The perspective really works in this books favour. It’s an interesting point of view similar to the brilliant ‘Road to Perdition.’ It’s just a shame his father sells carpets for a living and frequents strip clubs on a regular basis. Poor kid. The black and white art does well to avoid the style associated with noir comics. Instead, it sets a grim tone for what is a nicely bleak story. It’s an impressive first issue for this returning series.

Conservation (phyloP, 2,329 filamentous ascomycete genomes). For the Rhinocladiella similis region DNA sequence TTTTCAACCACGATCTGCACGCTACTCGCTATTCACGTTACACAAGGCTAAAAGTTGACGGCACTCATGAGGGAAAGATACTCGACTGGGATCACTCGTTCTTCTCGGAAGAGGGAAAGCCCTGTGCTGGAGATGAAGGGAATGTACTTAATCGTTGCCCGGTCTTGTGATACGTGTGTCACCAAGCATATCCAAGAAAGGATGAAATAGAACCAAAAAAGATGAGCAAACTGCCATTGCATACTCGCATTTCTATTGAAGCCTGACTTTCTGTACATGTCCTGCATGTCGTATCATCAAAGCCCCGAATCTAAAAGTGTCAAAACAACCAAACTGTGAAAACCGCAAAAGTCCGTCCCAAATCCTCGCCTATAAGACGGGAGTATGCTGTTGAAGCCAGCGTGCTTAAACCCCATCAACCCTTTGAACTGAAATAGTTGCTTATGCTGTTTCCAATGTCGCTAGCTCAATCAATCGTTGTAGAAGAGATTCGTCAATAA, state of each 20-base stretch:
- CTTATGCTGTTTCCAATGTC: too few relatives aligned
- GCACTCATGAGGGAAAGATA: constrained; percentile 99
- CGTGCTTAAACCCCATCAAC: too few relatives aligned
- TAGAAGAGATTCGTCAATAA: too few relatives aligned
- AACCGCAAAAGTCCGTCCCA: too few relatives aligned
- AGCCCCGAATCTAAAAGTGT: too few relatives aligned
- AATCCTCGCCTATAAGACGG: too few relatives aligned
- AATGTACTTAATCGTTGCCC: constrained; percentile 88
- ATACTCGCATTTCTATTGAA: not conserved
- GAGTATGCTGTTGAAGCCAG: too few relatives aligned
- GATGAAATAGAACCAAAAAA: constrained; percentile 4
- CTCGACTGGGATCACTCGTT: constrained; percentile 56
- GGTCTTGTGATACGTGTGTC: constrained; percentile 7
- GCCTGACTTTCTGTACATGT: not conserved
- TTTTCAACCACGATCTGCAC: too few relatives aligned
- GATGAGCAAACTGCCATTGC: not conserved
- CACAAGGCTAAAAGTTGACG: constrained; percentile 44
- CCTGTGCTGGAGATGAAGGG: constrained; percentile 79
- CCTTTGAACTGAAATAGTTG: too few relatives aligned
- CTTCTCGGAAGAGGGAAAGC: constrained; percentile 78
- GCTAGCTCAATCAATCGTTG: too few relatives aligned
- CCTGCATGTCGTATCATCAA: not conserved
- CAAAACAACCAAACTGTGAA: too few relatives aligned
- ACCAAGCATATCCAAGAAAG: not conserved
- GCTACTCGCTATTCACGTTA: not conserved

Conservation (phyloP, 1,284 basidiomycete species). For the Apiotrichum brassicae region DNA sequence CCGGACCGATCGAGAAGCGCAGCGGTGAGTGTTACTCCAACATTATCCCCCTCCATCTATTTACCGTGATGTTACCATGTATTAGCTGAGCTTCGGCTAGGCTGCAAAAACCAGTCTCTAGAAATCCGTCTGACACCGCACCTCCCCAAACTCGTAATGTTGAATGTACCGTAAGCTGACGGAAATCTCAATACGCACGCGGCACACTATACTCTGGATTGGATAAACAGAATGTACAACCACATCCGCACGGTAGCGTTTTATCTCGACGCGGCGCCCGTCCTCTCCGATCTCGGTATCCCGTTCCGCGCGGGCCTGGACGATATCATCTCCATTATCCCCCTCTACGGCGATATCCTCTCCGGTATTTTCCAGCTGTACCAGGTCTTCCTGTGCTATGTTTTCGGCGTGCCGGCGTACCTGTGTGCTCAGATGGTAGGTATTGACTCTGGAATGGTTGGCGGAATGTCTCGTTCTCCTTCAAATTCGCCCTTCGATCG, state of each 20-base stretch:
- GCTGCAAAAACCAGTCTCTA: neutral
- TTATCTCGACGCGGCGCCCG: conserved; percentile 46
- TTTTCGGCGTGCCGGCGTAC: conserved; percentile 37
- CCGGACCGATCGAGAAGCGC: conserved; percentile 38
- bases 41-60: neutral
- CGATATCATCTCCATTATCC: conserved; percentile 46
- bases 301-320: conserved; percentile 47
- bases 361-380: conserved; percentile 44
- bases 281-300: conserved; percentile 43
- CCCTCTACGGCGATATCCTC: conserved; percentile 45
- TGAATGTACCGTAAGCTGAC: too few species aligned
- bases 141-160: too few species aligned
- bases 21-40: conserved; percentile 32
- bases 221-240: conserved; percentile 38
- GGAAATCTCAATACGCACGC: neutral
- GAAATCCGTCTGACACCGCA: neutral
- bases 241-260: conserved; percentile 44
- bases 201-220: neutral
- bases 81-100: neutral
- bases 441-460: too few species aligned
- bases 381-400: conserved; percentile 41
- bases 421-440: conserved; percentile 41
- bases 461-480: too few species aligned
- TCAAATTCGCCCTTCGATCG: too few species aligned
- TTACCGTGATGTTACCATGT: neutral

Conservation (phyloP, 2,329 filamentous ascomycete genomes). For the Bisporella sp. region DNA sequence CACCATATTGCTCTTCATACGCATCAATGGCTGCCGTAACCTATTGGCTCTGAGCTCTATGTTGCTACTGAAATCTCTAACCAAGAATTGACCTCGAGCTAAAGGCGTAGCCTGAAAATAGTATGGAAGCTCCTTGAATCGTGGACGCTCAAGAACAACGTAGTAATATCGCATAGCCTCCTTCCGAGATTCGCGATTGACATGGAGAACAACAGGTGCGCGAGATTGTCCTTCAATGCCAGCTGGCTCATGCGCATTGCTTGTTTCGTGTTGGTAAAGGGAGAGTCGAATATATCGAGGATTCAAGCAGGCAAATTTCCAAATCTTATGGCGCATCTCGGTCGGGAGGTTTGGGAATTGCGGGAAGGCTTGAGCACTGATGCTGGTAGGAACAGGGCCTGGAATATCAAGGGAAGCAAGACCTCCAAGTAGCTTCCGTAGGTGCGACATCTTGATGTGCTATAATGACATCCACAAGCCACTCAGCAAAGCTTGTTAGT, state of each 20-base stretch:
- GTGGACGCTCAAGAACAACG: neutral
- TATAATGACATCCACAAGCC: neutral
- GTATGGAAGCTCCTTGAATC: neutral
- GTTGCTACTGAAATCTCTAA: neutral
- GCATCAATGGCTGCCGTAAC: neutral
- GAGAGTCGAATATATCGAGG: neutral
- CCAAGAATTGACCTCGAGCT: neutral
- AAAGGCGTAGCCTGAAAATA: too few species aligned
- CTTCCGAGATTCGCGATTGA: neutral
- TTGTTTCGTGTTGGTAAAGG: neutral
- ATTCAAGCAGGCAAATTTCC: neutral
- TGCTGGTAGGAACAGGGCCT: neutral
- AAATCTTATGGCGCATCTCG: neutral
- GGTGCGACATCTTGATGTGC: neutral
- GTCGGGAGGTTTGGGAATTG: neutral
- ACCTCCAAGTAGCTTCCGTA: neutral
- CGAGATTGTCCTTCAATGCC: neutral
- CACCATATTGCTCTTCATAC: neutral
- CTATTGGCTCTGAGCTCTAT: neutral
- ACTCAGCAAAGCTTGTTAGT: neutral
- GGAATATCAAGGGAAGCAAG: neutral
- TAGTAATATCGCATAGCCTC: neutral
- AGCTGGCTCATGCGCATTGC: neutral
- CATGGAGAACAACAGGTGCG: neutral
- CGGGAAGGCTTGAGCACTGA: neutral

What you do in private will be brought into the light. Your sins will find you out. Just a few sentences that could be tag lines for this new installment in the Stray Bullets series. Despite having never read anything from this series before, I found myself instantly immersed in the story telling and the underlying theme to the story. David Lapham has done an amazing job creating this story, in a way that it’s not really just your typical comic book, but instead also has a strong moral behind it. And it’s a meaning I feel that we often times forget. The artwork isn’t highly detailed and it’s all done in black and white but the story is so strong that too much color or highly detailed intense scenes would take away from the well-crafted story. The black and white fits and the level of detail is still enough to tell the story well.